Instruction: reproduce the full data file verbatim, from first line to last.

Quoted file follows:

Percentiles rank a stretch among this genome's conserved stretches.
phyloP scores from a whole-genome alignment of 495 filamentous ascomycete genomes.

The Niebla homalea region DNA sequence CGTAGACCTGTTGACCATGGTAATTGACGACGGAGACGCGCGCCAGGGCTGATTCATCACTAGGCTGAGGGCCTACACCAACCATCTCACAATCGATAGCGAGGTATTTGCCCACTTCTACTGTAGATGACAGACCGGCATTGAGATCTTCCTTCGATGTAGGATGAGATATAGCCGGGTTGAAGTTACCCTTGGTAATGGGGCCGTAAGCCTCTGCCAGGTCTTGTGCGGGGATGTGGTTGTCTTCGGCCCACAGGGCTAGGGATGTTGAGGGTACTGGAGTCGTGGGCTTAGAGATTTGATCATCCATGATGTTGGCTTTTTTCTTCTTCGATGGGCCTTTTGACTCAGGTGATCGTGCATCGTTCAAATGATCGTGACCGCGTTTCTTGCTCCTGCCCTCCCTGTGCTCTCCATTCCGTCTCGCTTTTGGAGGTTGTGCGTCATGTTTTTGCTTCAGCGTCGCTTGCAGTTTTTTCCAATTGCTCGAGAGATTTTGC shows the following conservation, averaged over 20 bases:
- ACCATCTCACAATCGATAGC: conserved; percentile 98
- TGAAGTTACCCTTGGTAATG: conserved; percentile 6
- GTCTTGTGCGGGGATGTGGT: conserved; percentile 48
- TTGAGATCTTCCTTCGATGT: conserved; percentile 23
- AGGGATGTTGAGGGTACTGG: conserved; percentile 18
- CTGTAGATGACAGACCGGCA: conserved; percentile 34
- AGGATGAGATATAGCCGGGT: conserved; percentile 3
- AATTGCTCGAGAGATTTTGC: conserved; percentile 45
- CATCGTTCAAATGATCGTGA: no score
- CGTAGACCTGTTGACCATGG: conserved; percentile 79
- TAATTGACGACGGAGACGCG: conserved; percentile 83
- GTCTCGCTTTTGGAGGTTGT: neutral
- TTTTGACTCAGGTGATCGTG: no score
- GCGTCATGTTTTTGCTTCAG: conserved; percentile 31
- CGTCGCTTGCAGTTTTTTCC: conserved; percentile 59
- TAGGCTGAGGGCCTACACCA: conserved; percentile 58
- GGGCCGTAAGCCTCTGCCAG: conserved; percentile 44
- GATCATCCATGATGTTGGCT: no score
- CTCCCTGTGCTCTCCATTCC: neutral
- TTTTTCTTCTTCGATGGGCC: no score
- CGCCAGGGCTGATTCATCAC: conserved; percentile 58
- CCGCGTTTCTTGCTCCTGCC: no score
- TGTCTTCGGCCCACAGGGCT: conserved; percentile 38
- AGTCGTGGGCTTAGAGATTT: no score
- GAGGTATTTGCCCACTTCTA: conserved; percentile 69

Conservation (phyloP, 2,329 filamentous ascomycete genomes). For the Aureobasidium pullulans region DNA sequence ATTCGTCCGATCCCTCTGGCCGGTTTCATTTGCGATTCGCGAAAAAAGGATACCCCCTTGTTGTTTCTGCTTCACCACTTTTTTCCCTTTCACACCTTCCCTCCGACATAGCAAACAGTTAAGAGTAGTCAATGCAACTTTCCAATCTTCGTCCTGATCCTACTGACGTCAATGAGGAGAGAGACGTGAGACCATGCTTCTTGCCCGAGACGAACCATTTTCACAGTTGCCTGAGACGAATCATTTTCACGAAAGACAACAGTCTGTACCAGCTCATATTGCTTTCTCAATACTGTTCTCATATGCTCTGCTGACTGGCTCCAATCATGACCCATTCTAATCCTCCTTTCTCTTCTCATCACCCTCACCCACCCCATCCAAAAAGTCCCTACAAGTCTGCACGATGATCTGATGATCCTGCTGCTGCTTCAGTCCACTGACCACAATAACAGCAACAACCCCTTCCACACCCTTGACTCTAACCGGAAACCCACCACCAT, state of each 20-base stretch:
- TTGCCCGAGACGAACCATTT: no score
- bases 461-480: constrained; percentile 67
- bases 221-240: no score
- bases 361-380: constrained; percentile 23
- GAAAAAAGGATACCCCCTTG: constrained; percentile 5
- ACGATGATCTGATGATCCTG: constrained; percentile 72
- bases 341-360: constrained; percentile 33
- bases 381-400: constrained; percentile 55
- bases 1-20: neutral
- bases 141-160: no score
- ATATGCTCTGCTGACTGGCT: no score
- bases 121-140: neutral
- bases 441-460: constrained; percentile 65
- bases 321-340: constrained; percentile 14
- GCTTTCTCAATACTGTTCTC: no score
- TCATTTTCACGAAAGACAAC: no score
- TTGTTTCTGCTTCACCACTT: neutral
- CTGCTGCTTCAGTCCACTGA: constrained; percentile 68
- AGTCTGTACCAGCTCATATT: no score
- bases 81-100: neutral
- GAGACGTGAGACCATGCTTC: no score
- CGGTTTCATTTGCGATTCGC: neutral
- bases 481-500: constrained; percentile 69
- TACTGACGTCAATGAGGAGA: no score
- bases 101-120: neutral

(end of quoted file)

Percentiles rank a stretch among this genome's conserved stretches.
phyloP scores from a whole-genome alignment of 495 filamentous ascomycete genomes.

The Niebla homalea region DNA sequence CGTAGACCTGTTGACCATGGTAATTGACGACGGAGACGCGCGCCAGGGCTGATTCATCACTAGGCTGAGGGCCTACACCAACCATCTCACAATCGATAGCGAGGTATTTGCCCACTTCTACTGTAGATGACAGACCGGCATTGAGATCTTCCTTCGATGTAGGATGAGATATAGCCGGGTTGAAGTTACCCTTGGTAATGGGGCCGTAAGCCTCTGCCAGGTCTTGTGCGGGGATGTGGTTGTCTTCGGCCCACAGGGCTAGGGATGTTGAGGGTACTGGAGTCGTGGGCTTAGAGATTTGATCATCCATGATGTTGGCTTTTTTCTTCTTCGATGGGCCTTTTGACTCAGGTGATCGTGCATCGTTCAAATGATCGTGACCGCGTTTCTTGCTCCTGCCCTCCCTGTGCTCTCCATTCCGTCTCGCTTTTGGAGGTTGTGCGTCATGTTTTTGCTTCAGCGTCGCTTGCAGTTTTTTCCAATTGCTCGAGAGATTTTGC shows the following conservation, averaged over 20 bases:
- ACCATCTCACAATCGATAGC: conserved; percentile 98
- TGAAGTTACCCTTGGTAATG: conserved; percentile 6
- GTCTTGTGCGGGGATGTGGT: conserved; percentile 48
- TTGAGATCTTCCTTCGATGT: conserved; percentile 23
- AGGGATGTTGAGGGTACTGG: conserved; percentile 18
- CTGTAGATGACAGACCGGCA: conserved; percentile 34
- AGGATGAGATATAGCCGGGT: conserved; percentile 3
- AATTGCTCGAGAGATTTTGC: conserved; percentile 45
- CATCGTTCAAATGATCGTGA: no score
- CGTAGACCTGTTGACCATGG: conserved; percentile 79
- TAATTGACGACGGAGACGCG: conserved; percentile 83
- GTCTCGCTTTTGGAGGTTGT: neutral
- TTTTGACTCAGGTGATCGTG: no score
- GCGTCATGTTTTTGCTTCAG: conserved; percentile 31
- CGTCGCTTGCAGTTTTTTCC: conserved; percentile 59
- TAGGCTGAGGGCCTACACCA: conserved; percentile 58
- GGGCCGTAAGCCTCTGCCAG: conserved; percentile 44
- GATCATCCATGATGTTGGCT: no score
- CTCCCTGTGCTCTCCATTCC: neutral
- TTTTTCTTCTTCGATGGGCC: no score
- CGCCAGGGCTGATTCATCAC: conserved; percentile 58
- CCGCGTTTCTTGCTCCTGCC: no score
- TGTCTTCGGCCCACAGGGCT: conserved; percentile 38
- AGTCGTGGGCTTAGAGATTT: no score
- GAGGTATTTGCCCACTTCTA: conserved; percentile 69

Conservation (phyloP, 2,329 filamentous ascomycete genomes). For the Aureobasidium pullulans region DNA sequence ATTCGTCCGATCCCTCTGGCCGGTTTCATTTGCGATTCGCGAAAAAAGGATACCCCCTTGTTGTTTCTGCTTCACCACTTTTTTCCCTTTCACACCTTCCCTCCGACATAGCAAACAGTTAAGAGTAGTCAATGCAACTTTCCAATCTTCGTCCTGATCCTACTGACGTCAATGAGGAGAGAGACGTGAGACCATGCTTCTTGCCCGAGACGAACCATTTTCACAGTTGCCTGAGACGAATCATTTTCACGAAAGACAACAGTCTGTACCAGCTCATATTGCTTTCTCAATACTGTTCTCATATGCTCTGCTGACTGGCTCCAATCATGACCCATTCTAATCCTCCTTTCTCTTCTCATCACCCTCACCCACCCCATCCAAAAAGTCCCTACAAGTCTGCACGATGATCTGATGATCCTGCTGCTGCTTCAGTCCACTGACCACAATAACAGCAACAACCCCTTCCACACCCTTGACTCTAACCGGAAACCCACCACCAT, state of each 20-base stretch:
- TTGCCCGAGACGAACCATTT: no score
- bases 461-480: constrained; percentile 67
- bases 221-240: no score
- bases 361-380: constrained; percentile 23
- GAAAAAAGGATACCCCCTTG: constrained; percentile 5
- ACGATGATCTGATGATCCTG: constrained; percentile 72
- bases 341-360: constrained; percentile 33
- bases 381-400: constrained; percentile 55
- bases 1-20: neutral
- bases 141-160: no score
- ATATGCTCTGCTGACTGGCT: no score
- bases 121-140: neutral
- bases 441-460: constrained; percentile 65
- bases 321-340: constrained; percentile 14
- GCTTTCTCAATACTGTTCTC: no score
- TCATTTTCACGAAAGACAAC: no score
- TTGTTTCTGCTTCACCACTT: neutral
- CTGCTGCTTCAGTCCACTGA: constrained; percentile 68
- AGTCTGTACCAGCTCATATT: no score
- bases 81-100: neutral
- GAGACGTGAGACCATGCTTC: no score
- CGGTTTCATTTGCGATTCGC: neutral
- bases 481-500: constrained; percentile 69
- TACTGACGTCAATGAGGAGA: no score
- bases 101-120: neutral